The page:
This chapter examines the historical origins of the UK’s citizenship test. These origins drew inspiration from Australia, which had decided to base its future test, in part, on shared Australian values. Similarly, the UK launched several reports into shared British values – and shared public institutions – to set the scene for these playing a central role in a future test.

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Author: Colin Yeo

The Refugee Convention protects certain individuals and groups from ‘being persecuted’. No further direct definition is offered in the text of the Convention and the question of what might constitute ‘being persecuted’ has proven to be a challenging one to answer. The ambiguity can be regarded as constructive in nature: from the travaux preparatoires, we know that the drafters of the Refugee Convention had in mind that ‘being persecuted’ involved a high level of harm but they declined to lay down a more precise meaning. As an early scholar of refugee law, Grahl-Madsen, put it, ‘[i]t seems as if the drafters have wanted to introduce a flexible concept which might be applied to circumstances as they might arise; or, in other words, that they capitulated before the inventiveness of humanity to think up new ways of persecuting fellow men’. Goodwin-Gill makes the same point, saying ‘[t]here being no limits to the perverse side of human imagination, little purpose is served by attempting to list all known measures of persecution’. Enumeration of the various horrible acts that might amount to ‘being persecuted’ – or those slightly less horrible acts that might not – becomes self-evidently undesirable when seen in this light. A list may be simple and easily comprehended, but it is too rigid in that it fails to allow for context and is incapable of evolving over time. In 1979, the UNHCR Handbook stated that ‘[t]here is no universally accepted definition of “persecution”, and various attempts to formulate such a definition have met with little success’.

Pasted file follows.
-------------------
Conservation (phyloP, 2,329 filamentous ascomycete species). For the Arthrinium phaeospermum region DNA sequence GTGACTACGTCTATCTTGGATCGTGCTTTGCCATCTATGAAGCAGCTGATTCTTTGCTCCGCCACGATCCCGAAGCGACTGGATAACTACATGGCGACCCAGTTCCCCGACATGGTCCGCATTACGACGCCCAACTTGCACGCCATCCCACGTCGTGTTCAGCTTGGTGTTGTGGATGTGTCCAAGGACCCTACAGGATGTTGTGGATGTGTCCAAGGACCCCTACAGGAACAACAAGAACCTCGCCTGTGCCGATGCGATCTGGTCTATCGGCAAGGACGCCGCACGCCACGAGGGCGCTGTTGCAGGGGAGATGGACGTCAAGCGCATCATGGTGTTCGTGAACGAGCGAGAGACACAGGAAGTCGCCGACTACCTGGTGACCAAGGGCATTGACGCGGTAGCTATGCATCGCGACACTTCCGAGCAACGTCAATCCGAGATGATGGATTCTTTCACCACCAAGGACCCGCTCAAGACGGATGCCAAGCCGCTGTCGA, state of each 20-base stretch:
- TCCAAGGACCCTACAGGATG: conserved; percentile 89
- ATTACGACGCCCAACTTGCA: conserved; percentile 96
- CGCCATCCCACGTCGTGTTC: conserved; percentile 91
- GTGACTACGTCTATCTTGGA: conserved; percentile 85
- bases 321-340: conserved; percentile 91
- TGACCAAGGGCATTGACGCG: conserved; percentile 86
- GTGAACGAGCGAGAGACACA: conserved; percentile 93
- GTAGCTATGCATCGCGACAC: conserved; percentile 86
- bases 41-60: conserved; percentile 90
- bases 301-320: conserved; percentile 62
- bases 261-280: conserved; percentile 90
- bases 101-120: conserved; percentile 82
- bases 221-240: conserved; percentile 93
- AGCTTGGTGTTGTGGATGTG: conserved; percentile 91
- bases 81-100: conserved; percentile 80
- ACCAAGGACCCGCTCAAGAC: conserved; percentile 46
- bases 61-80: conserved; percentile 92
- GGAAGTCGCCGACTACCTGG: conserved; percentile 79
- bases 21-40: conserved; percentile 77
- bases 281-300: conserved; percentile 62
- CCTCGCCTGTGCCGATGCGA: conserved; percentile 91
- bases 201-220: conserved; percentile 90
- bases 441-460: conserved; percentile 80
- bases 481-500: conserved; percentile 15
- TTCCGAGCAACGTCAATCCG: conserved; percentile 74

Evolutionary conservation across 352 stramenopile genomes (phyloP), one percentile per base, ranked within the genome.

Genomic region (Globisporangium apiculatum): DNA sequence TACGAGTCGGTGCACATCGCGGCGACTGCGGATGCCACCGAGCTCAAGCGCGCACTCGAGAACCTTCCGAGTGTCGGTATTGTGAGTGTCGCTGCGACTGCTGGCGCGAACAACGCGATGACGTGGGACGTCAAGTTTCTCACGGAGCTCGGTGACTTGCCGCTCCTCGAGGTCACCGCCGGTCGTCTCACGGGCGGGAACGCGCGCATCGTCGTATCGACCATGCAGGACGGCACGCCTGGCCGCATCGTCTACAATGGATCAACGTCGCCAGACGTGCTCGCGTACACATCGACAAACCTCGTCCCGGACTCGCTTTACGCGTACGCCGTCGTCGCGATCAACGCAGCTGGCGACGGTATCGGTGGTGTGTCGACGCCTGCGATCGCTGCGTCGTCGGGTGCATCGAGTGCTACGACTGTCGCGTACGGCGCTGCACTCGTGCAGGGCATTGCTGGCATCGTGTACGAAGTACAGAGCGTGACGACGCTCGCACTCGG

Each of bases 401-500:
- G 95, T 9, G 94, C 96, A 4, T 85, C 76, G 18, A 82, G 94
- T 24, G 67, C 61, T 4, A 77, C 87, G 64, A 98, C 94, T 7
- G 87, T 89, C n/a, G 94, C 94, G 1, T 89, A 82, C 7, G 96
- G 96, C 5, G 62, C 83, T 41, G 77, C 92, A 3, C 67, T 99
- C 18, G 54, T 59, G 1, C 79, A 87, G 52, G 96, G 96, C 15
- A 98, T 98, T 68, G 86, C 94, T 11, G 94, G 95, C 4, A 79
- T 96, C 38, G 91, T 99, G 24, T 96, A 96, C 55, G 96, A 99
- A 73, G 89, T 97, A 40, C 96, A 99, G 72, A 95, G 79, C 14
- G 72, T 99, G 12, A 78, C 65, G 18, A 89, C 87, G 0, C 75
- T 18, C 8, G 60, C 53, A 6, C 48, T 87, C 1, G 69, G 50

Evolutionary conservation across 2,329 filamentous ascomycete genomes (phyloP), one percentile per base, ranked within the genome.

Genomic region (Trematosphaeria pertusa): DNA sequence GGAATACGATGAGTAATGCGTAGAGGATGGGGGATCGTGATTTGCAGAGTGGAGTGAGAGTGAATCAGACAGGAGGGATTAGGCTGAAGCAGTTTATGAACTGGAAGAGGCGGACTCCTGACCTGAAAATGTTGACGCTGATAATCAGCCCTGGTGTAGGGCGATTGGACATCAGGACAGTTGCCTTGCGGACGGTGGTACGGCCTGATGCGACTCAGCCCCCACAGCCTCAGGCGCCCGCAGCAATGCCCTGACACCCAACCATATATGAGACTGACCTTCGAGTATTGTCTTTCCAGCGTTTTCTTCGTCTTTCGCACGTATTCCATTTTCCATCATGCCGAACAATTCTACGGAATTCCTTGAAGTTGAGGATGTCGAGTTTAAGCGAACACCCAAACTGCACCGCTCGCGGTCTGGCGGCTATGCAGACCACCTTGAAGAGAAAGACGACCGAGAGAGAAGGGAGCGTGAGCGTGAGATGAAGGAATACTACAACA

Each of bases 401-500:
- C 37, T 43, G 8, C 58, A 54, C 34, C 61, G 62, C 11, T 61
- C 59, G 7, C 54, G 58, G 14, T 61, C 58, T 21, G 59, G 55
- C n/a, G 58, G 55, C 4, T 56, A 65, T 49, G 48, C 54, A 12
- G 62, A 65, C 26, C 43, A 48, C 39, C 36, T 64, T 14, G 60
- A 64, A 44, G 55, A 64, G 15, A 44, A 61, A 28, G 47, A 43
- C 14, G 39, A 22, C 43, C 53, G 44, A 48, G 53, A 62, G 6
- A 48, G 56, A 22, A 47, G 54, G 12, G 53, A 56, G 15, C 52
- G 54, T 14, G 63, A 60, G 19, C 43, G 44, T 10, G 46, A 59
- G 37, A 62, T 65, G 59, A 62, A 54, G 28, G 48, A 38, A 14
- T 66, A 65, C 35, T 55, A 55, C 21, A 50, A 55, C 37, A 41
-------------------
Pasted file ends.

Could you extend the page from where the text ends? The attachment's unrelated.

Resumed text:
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Author: Colin Yeo

As well as being gained, refugee status can be lost, taken away or denied. Refugee status may be lost when it is no longer needed because the refugee can return home. In some situations, this may be voluntary on the part of the refugee but the Refugee Convention also provides for countries of asylum to terminate refugee status on certain grounds even if this is against the refugee’s wishes. The provisions in the Refugee Convention addressing loss of refugee status are often referred to as the cessation clauses and are found at Article 1C. Refugee status is also denied in some limited circumstances. Denial of refugee status is aimed at those who would normally be entitled to refugee status but who are considered either not to need it or not to deserve it. These provisions denying refugee status are often referred to as the exclusion clauses and are found at Articles 1D, 1E and 1F of the convention. Article 1D excludes Palestinian refugees on the basis that they are entitled to protection from a different United Nations agency. Article 1E was intended to apply to historic groups of ethnic Germans in post-war Europe but is framed more widely so as potentially to apply to those who have rights equivalent to the citizens of the country in which they reside. Article 1F excludes certain individuals on the grounds of moral opprobrium in order to protect the reputation and integrity of the Refugee Convention. Cessation of or exclusion from refugee status are conceptually distinct from formal retention of refugee status but loss of the benefits of refugee status, including protection from expulsion or refoulement.